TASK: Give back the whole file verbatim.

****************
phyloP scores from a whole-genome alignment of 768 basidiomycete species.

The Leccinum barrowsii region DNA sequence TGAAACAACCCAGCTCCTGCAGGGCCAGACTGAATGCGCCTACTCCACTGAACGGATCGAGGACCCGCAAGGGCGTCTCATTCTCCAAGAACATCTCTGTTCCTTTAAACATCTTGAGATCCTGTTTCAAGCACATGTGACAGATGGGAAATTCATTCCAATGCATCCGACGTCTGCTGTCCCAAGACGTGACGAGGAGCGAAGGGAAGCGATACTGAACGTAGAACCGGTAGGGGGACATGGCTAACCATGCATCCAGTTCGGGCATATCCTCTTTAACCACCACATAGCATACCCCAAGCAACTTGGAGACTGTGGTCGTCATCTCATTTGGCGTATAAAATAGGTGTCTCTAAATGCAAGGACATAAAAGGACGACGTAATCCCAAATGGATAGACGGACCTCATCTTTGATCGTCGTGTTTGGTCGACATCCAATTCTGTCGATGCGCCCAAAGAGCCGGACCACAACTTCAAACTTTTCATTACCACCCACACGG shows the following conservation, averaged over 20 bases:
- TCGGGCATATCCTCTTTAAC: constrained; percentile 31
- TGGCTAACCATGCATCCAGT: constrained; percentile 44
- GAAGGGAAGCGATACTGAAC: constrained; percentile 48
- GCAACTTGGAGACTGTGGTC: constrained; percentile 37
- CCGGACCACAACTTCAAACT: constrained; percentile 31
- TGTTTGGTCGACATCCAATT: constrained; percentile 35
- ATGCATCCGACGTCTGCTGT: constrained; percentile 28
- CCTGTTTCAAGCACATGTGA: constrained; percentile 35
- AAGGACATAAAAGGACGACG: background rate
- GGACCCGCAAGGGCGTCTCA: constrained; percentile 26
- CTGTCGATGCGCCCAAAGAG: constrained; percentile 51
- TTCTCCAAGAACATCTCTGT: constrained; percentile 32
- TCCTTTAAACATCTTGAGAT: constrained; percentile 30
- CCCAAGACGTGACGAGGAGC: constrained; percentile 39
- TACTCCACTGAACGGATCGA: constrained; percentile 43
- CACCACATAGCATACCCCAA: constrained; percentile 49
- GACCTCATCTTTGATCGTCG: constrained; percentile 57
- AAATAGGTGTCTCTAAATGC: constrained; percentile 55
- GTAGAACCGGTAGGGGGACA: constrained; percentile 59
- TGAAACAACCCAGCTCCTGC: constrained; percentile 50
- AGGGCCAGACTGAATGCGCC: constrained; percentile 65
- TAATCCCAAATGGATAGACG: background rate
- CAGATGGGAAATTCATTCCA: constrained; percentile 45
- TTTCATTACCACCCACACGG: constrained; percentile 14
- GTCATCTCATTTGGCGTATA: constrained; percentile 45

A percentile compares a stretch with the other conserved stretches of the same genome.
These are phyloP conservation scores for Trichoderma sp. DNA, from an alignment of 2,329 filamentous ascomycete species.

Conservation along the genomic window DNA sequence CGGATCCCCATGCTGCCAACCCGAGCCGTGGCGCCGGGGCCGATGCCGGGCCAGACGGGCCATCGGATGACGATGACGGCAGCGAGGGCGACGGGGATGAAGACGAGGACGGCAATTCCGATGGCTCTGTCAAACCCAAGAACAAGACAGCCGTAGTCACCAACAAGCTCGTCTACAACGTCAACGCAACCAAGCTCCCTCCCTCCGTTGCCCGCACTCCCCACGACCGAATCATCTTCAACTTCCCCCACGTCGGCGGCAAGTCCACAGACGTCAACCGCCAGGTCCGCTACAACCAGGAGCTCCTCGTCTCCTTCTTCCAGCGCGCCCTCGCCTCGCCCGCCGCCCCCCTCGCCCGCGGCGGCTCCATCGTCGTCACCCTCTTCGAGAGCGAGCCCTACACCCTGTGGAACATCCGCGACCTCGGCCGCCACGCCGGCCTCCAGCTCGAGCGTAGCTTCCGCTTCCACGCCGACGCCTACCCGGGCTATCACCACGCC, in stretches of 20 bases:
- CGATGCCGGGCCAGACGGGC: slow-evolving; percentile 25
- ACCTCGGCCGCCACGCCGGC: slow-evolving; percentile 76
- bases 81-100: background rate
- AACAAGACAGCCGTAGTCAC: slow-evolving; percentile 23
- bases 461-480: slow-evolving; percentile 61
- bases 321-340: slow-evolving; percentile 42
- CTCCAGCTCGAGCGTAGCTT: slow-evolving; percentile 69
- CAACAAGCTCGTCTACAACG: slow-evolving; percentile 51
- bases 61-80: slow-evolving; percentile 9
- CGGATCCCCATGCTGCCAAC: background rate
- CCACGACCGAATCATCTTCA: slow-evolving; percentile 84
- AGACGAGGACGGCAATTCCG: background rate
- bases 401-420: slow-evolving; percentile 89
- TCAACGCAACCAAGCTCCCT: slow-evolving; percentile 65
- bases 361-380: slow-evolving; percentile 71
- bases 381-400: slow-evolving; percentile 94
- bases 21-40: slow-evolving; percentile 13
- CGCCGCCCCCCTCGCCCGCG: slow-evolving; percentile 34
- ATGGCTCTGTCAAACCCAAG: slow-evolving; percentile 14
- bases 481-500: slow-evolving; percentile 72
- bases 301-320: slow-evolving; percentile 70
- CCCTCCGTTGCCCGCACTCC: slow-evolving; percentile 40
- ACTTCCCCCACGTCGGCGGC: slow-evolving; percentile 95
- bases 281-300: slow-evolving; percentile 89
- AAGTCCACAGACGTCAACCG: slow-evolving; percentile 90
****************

phyloP scores from a whole-genome alignment of 768 basidiomycete species.

The Leccinum barrowsii region DNA sequence TGAAACAACCCAGCTCCTGCAGGGCCAGACTGAATGCGCCTACTCCACTGAACGGATCGAGGACCCGCAAGGGCGTCTCATTCTCCAAGAACATCTCTGTTCCTTTAAACATCTTGAGATCCTGTTTCAAGCACATGTGACAGATGGGAAATTCATTCCAATGCATCCGACGTCTGCTGTCCCAAGACGTGACGAGGAGCGAAGGGAAGCGATACTGAACGTAGAACCGGTAGGGGGACATGGCTAACCATGCATCCAGTTCGGGCATATCCTCTTTAACCACCACATAGCATACCCCAAGCAACTTGGAGACTGTGGTCGTCATCTCATTTGGCGTATAAAATAGGTGTCTCTAAATGCAAGGACATAAAAGGACGACGTAATCCCAAATGGATAGACGGACCTCATCTTTGATCGTCGTGTTTGGTCGACATCCAATTCTGTCGATGCGCCCAAAGAGCCGGACCACAACTTCAAACTTTTCATTACCACCCACACGG shows the following conservation, averaged over 20 bases:
- TCGGGCATATCCTCTTTAAC: constrained; percentile 31
- TGGCTAACCATGCATCCAGT: constrained; percentile 44
- GAAGGGAAGCGATACTGAAC: constrained; percentile 48
- GCAACTTGGAGACTGTGGTC: constrained; percentile 37
- CCGGACCACAACTTCAAACT: constrained; percentile 31
- TGTTTGGTCGACATCCAATT: constrained; percentile 35
- ATGCATCCGACGTCTGCTGT: constrained; percentile 28
- CCTGTTTCAAGCACATGTGA: constrained; percentile 35
- AAGGACATAAAAGGACGACG: background rate
- GGACCCGCAAGGGCGTCTCA: constrained; percentile 26
- CTGTCGATGCGCCCAAAGAG: constrained; percentile 51
- TTCTCCAAGAACATCTCTGT: constrained; percentile 32
- TCCTTTAAACATCTTGAGAT: constrained; percentile 30
- CCCAAGACGTGACGAGGAGC: constrained; percentile 39
- TACTCCACTGAACGGATCGA: constrained; percentile 43
- CACCACATAGCATACCCCAA: constrained; percentile 49
- GACCTCATCTTTGATCGTCG: constrained; percentile 57
- AAATAGGTGTCTCTAAATGC: constrained; percentile 55
- GTAGAACCGGTAGGGGGACA: constrained; percentile 59
- TGAAACAACCCAGCTCCTGC: constrained; percentile 50
- AGGGCCAGACTGAATGCGCC: constrained; percentile 65
- TAATCCCAAATGGATAGACG: background rate
- CAGATGGGAAATTCATTCCA: constrained; percentile 45
- TTTCATTACCACCCACACGG: constrained; percentile 14
- GTCATCTCATTTGGCGTATA: constrained; percentile 45

A percentile compares a stretch with the other conserved stretches of the same genome.
These are phyloP conservation scores for Trichoderma sp. DNA, from an alignment of 2,329 filamentous ascomycete species.

Conservation along the genomic window DNA sequence CGGATCCCCATGCTGCCAACCCGAGCCGTGGCGCCGGGGCCGATGCCGGGCCAGACGGGCCATCGGATGACGATGACGGCAGCGAGGGCGACGGGGATGAAGACGAGGACGGCAATTCCGATGGCTCTGTCAAACCCAAGAACAAGACAGCCGTAGTCACCAACAAGCTCGTCTACAACGTCAACGCAACCAAGCTCCCTCCCTCCGTTGCCCGCACTCCCCACGACCGAATCATCTTCAACTTCCCCCACGTCGGCGGCAAGTCCACAGACGTCAACCGCCAGGTCCGCTACAACCAGGAGCTCCTCGTCTCCTTCTTCCAGCGCGCCCTCGCCTCGCCCGCCGCCCCCCTCGCCCGCGGCGGCTCCATCGTCGTCACCCTCTTCGAGAGCGAGCCCTACACCCTGTGGAACATCCGCGACCTCGGCCGCCACGCCGGCCTCCAGCTCGAGCGTAGCTTCCGCTTCCACGCCGACGCCTACCCGGGCTATCACCACGCC, in stretches of 20 bases:
- CGATGCCGGGCCAGACGGGC: slow-evolving; percentile 25
- ACCTCGGCCGCCACGCCGGC: slow-evolving; percentile 76
- bases 81-100: background rate
- AACAAGACAGCCGTAGTCAC: slow-evolving; percentile 23
- bases 461-480: slow-evolving; percentile 61
- bases 321-340: slow-evolving; percentile 42
- CTCCAGCTCGAGCGTAGCTT: slow-evolving; percentile 69
- CAACAAGCTCGTCTACAACG: slow-evolving; percentile 51
- bases 61-80: slow-evolving; percentile 9
- CGGATCCCCATGCTGCCAAC: background rate
- CCACGACCGAATCATCTTCA: slow-evolving; percentile 84
- AGACGAGGACGGCAATTCCG: background rate
- bases 401-420: slow-evolving; percentile 89
- TCAACGCAACCAAGCTCCCT: slow-evolving; percentile 65
- bases 361-380: slow-evolving; percentile 71
- bases 381-400: slow-evolving; percentile 94
- bases 21-40: slow-evolving; percentile 13
- CGCCGCCCCCCTCGCCCGCG: slow-evolving; percentile 34
- ATGGCTCTGTCAAACCCAAG: slow-evolving; percentile 14
- bases 481-500: slow-evolving; percentile 72
- bases 301-320: slow-evolving; percentile 70
- CCCTCCGTTGCCCGCACTCC: slow-evolving; percentile 40
- ACTTCCCCCACGTCGGCGGC: slow-evolving; percentile 95
- bases 281-300: slow-evolving; percentile 89
- AAGTCCACAGACGTCAACCG: slow-evolving; percentile 90